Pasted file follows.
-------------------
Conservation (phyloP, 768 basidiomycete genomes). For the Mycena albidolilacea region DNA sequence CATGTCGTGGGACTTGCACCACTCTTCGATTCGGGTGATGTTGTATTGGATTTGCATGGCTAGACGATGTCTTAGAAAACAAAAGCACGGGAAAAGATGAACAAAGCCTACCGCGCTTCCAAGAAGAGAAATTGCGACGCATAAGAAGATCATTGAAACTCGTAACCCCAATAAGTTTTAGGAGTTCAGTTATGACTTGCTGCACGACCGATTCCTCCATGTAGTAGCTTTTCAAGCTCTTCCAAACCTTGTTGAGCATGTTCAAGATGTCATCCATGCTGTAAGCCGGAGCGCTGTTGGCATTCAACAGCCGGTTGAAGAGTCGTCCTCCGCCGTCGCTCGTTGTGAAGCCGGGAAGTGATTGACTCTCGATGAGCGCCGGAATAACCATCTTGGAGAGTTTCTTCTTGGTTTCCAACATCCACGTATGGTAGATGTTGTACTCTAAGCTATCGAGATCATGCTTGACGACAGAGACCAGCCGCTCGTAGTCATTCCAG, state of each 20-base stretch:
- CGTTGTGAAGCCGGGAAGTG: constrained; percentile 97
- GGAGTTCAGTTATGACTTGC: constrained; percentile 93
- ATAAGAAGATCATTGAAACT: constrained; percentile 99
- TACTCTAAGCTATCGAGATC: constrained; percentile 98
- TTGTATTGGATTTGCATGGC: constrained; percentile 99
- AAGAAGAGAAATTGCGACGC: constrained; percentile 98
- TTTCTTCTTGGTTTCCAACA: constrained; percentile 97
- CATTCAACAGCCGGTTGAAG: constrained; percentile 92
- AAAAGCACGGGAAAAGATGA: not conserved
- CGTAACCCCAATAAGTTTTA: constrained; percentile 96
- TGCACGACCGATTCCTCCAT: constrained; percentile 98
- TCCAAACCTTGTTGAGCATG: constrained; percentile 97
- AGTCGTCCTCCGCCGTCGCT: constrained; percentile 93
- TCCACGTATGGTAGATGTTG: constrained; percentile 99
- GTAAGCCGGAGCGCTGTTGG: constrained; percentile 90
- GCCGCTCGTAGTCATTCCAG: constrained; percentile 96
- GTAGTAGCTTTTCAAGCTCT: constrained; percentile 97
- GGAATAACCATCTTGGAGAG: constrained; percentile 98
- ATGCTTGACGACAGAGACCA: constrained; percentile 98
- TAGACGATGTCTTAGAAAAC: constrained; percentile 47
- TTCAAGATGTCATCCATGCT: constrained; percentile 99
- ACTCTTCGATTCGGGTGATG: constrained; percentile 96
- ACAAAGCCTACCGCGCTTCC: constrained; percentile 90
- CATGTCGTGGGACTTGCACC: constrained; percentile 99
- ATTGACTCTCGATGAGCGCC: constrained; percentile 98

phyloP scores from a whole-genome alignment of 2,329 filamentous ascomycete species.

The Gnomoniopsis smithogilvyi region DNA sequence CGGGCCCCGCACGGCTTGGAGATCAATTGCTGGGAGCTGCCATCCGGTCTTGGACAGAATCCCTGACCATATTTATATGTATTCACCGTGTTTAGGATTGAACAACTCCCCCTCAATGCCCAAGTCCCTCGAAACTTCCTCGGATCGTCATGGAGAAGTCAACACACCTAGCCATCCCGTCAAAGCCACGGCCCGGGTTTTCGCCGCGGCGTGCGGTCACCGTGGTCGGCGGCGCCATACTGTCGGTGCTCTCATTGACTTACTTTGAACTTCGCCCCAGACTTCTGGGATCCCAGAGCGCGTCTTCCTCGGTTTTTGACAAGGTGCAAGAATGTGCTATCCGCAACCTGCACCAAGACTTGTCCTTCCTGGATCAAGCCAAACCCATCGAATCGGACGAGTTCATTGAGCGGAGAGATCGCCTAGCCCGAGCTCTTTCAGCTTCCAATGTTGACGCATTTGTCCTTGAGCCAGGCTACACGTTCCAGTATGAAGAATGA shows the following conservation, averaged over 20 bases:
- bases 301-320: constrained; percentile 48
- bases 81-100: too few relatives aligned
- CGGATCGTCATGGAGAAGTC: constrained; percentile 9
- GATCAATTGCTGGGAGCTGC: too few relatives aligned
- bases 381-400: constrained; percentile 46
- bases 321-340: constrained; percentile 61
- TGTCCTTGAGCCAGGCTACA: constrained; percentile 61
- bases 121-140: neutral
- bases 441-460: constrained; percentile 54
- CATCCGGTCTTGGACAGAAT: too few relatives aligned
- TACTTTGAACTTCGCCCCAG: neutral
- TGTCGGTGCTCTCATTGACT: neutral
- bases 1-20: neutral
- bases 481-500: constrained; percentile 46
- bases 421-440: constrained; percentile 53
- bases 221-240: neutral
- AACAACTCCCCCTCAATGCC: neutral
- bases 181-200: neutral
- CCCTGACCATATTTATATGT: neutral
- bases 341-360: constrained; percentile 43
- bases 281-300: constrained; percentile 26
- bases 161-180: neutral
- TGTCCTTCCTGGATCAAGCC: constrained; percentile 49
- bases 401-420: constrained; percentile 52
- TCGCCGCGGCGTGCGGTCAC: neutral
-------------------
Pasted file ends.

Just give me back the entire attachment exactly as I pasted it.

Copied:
Conservation (phyloP, 768 basidiomycete genomes). For the Mycena albidolilacea region DNA sequence CATGTCGTGGGACTTGCACCACTCTTCGATTCGGGTGATGTTGTATTGGATTTGCATGGCTAGACGATGTCTTAGAAAACAAAAGCACGGGAAAAGATGAACAAAGCCTACCGCGCTTCCAAGAAGAGAAATTGCGACGCATAAGAAGATCATTGAAACTCGTAACCCCAATAAGTTTTAGGAGTTCAGTTATGACTTGCTGCACGACCGATTCCTCCATGTAGTAGCTTTTCAAGCTCTTCCAAACCTTGTTGAGCATGTTCAAGATGTCATCCATGCTGTAAGCCGGAGCGCTGTTGGCATTCAACAGCCGGTTGAAGAGTCGTCCTCCGCCGTCGCTCGTTGTGAAGCCGGGAAGTGATTGACTCTCGATGAGCGCCGGAATAACCATCTTGGAGAGTTTCTTCTTGGTTTCCAACATCCACGTATGGTAGATGTTGTACTCTAAGCTATCGAGATCATGCTTGACGACAGAGACCAGCCGCTCGTAGTCATTCCAG, state of each 20-base stretch:
- CGTTGTGAAGCCGGGAAGTG: constrained; percentile 97
- GGAGTTCAGTTATGACTTGC: constrained; percentile 93
- ATAAGAAGATCATTGAAACT: constrained; percentile 99
- TACTCTAAGCTATCGAGATC: constrained; percentile 98
- TTGTATTGGATTTGCATGGC: constrained; percentile 99
- AAGAAGAGAAATTGCGACGC: constrained; percentile 98
- TTTCTTCTTGGTTTCCAACA: constrained; percentile 97
- CATTCAACAGCCGGTTGAAG: constrained; percentile 92
- AAAAGCACGGGAAAAGATGA: not conserved
- CGTAACCCCAATAAGTTTTA: constrained; percentile 96
- TGCACGACCGATTCCTCCAT: constrained; percentile 98
- TCCAAACCTTGTTGAGCATG: constrained; percentile 97
- AGTCGTCCTCCGCCGTCGCT: constrained; percentile 93
- TCCACGTATGGTAGATGTTG: constrained; percentile 99
- GTAAGCCGGAGCGCTGTTGG: constrained; percentile 90
- GCCGCTCGTAGTCATTCCAG: constrained; percentile 96
- GTAGTAGCTTTTCAAGCTCT: constrained; percentile 97
- GGAATAACCATCTTGGAGAG: constrained; percentile 98
- ATGCTTGACGACAGAGACCA: constrained; percentile 98
- TAGACGATGTCTTAGAAAAC: constrained; percentile 47
- TTCAAGATGTCATCCATGCT: constrained; percentile 99
- ACTCTTCGATTCGGGTGATG: constrained; percentile 96
- ACAAAGCCTACCGCGCTTCC: constrained; percentile 90
- CATGTCGTGGGACTTGCACC: constrained; percentile 99
- ATTGACTCTCGATGAGCGCC: constrained; percentile 98

phyloP scores from a whole-genome alignment of 2,329 filamentous ascomycete species.

The Gnomoniopsis smithogilvyi region DNA sequence CGGGCCCCGCACGGCTTGGAGATCAATTGCTGGGAGCTGCCATCCGGTCTTGGACAGAATCCCTGACCATATTTATATGTATTCACCGTGTTTAGGATTGAACAACTCCCCCTCAATGCCCAAGTCCCTCGAAACTTCCTCGGATCGTCATGGAGAAGTCAACACACCTAGCCATCCCGTCAAAGCCACGGCCCGGGTTTTCGCCGCGGCGTGCGGTCACCGTGGTCGGCGGCGCCATACTGTCGGTGCTCTCATTGACTTACTTTGAACTTCGCCCCAGACTTCTGGGATCCCAGAGCGCGTCTTCCTCGGTTTTTGACAAGGTGCAAGAATGTGCTATCCGCAACCTGCACCAAGACTTGTCCTTCCTGGATCAAGCCAAACCCATCGAATCGGACGAGTTCATTGAGCGGAGAGATCGCCTAGCCCGAGCTCTTTCAGCTTCCAATGTTGACGCATTTGTCCTTGAGCCAGGCTACACGTTCCAGTATGAAGAATGA shows the following conservation, averaged over 20 bases:
- bases 301-320: constrained; percentile 48
- bases 81-100: too few relatives aligned
- CGGATCGTCATGGAGAAGTC: constrained; percentile 9
- GATCAATTGCTGGGAGCTGC: too few relatives aligned
- bases 381-400: constrained; percentile 46
- bases 321-340: constrained; percentile 61
- TGTCCTTGAGCCAGGCTACA: constrained; percentile 61
- bases 121-140: neutral
- bases 441-460: constrained; percentile 54
- CATCCGGTCTTGGACAGAAT: too few relatives aligned
- TACTTTGAACTTCGCCCCAG: neutral
- TGTCGGTGCTCTCATTGACT: neutral
- bases 1-20: neutral
- bases 481-500: constrained; percentile 46
- bases 421-440: constrained; percentile 53
- bases 221-240: neutral
- AACAACTCCCCCTCAATGCC: neutral
- bases 181-200: neutral
- CCCTGACCATATTTATATGT: neutral
- bases 341-360: constrained; percentile 43
- bases 281-300: constrained; percentile 26
- bases 161-180: neutral
- TGTCCTTCCTGGATCAAGCC: constrained; percentile 49
- bases 401-420: constrained; percentile 52
- TCGCCGCGGCGTGCGGTCAC: neutral